Have you ever stopped going to a favorite restaurant or social gathering because you can't hear? It could be something as simple as ear wax or you could have a hearing loss. Why would you want to miss out on the subtle sounds that life has to offer?
Don't like the thought of using a hearing aid? You wouldn't believe how discreet, comfortable, efficient and affordable today's instruments can be. Our office staff will be more than happy to schedule an appointment with our Audiologists to discuss your options with you.
Your ear has three main parts: outer, middle and inner. You use all of them when hearing. Sound waves come in through your outer ear. They reach your middle ear, where they make your eardrum vibrate. The vibrations are transmitted through three tiny bones in your middle ear called ossicles. The vibrations travel to your inner ear, a snail-shaped organ. The inner ear makes the nerve impulses that are sent to the brain where your brain recognizes them as sounds. The inner ear also serves to control your balance.
A variety of conditions may affect your hearing or balance. Ear infections are the most common illness in infants and young children. Tinnitus, a roaring in your ears, can be the result of loud noises, medicines, or a variety of other causes. Meniere's disease may be the result of fluid problems in your inner ear and its symptoms include tinnitus and dizziness. Some ear disorders can result in hearing disorders and deafness.
When an ear infection affects the middle ear and is called otitis media. The tubes inside the ears become clogged with fluid and mucus. This can affect the hearing because sound cannot get through all that excess fluid.
Otitis Externa or Swimmers Ear is caused by water in the ear and can be very painful. It is treated with ear drops.
Meniere's disease can cause severe dizziness, a roaring sound in your ears (tinnitus), hearing loss that comes and goes and the feeling of ear pressure or pain. It usually affects just one ear. This disease is a common cause of hearing loss.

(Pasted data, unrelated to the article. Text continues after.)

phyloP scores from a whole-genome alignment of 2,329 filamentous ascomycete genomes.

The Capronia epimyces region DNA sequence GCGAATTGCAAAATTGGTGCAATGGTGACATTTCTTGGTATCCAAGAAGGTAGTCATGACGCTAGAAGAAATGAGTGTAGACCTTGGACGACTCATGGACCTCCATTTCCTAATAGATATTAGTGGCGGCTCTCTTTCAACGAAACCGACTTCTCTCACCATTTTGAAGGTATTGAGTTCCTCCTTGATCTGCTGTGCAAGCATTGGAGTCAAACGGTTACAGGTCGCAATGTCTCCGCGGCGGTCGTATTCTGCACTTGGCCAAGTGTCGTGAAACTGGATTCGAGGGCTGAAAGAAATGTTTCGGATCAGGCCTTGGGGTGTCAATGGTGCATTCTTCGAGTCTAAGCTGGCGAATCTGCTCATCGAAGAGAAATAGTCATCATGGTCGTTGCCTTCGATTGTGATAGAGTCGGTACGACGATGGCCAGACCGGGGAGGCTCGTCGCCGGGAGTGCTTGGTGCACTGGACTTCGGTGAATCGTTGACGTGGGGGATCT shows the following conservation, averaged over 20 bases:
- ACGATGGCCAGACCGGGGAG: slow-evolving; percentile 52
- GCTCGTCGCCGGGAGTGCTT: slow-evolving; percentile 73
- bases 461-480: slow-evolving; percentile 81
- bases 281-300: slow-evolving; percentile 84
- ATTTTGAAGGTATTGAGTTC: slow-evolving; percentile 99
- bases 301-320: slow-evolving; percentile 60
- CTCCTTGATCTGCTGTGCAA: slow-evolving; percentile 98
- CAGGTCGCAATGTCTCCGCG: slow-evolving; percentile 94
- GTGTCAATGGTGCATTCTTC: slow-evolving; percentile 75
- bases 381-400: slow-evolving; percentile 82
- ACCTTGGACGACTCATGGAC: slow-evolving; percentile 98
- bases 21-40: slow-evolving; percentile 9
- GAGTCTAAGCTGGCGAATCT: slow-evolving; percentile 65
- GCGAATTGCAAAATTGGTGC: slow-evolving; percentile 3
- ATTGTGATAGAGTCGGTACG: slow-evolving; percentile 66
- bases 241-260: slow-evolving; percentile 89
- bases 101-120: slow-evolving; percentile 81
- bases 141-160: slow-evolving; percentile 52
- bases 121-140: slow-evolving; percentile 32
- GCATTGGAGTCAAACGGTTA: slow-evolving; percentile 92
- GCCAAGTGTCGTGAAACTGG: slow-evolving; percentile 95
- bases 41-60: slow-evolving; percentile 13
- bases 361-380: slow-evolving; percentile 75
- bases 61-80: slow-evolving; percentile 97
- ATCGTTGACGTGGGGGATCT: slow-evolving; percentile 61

Scientists don't yet know the cause. They think that it has to do with the fluid levels or the mixing of fluids in the canals of your inner ear. Symptoms occur suddenly and can happen as often as every day or as seldom as once a year. An attack can be a combination of severe dizziness or vertigo, tinnitus and hearing loss lasting several hours. There is no cure. However, you may be able to control symptoms by changing your diet or taking medicine so that your body retains less fluid. Severe cases may require surgery.
Dizziness and Vertigo
When you're dizzy, you may feel lightheaded or lose your balance. If you feel that the room is spinning, you may have vertigo.
A sudden drop in blood pressure or being dehydrated can make you dizzy. Many people feel lightheaded if they get up too quickly from sitting or lying down. Dizziness usually gets better by itself or is easily treated. However, it can be a symptom of other disorders. Medicines may cause dizziness or problems with your ear. Motion sickness can also make you dizzy. There are many other causes as well.
Ear Lobe Repair
One of the most common aesthetic deformities to the ear lobe can be caused by heavy earrings, Gauges, an earlobe that is pierced in an improper position or from trauma to the lobe. There is an effective procedure that can fix these deformities that can be done in the office with local anesthesia.
Dr. Grillo will fully evaluate patients with vertigo and balance disorders. The vestibular system consists of the inner ears and the brain stem along with inputs from the eyes and ankles. This system helps us maintain our center of gravity. Dysfunction of the vestibular system causes symptoms of vertigo, dizziness, lightheadedness, as well as balance problems.
All patients with vestibular complaints undergo a full examination by Dr. Grillo. Appropriate audiological testing is performed. When indicated, vestibular testing called video electronystagmography or VNG is performed. These tests help indicate the location and severity of vestibular dysfunction. This helps guide therapy, which frequently includes vestibular rehabilitation.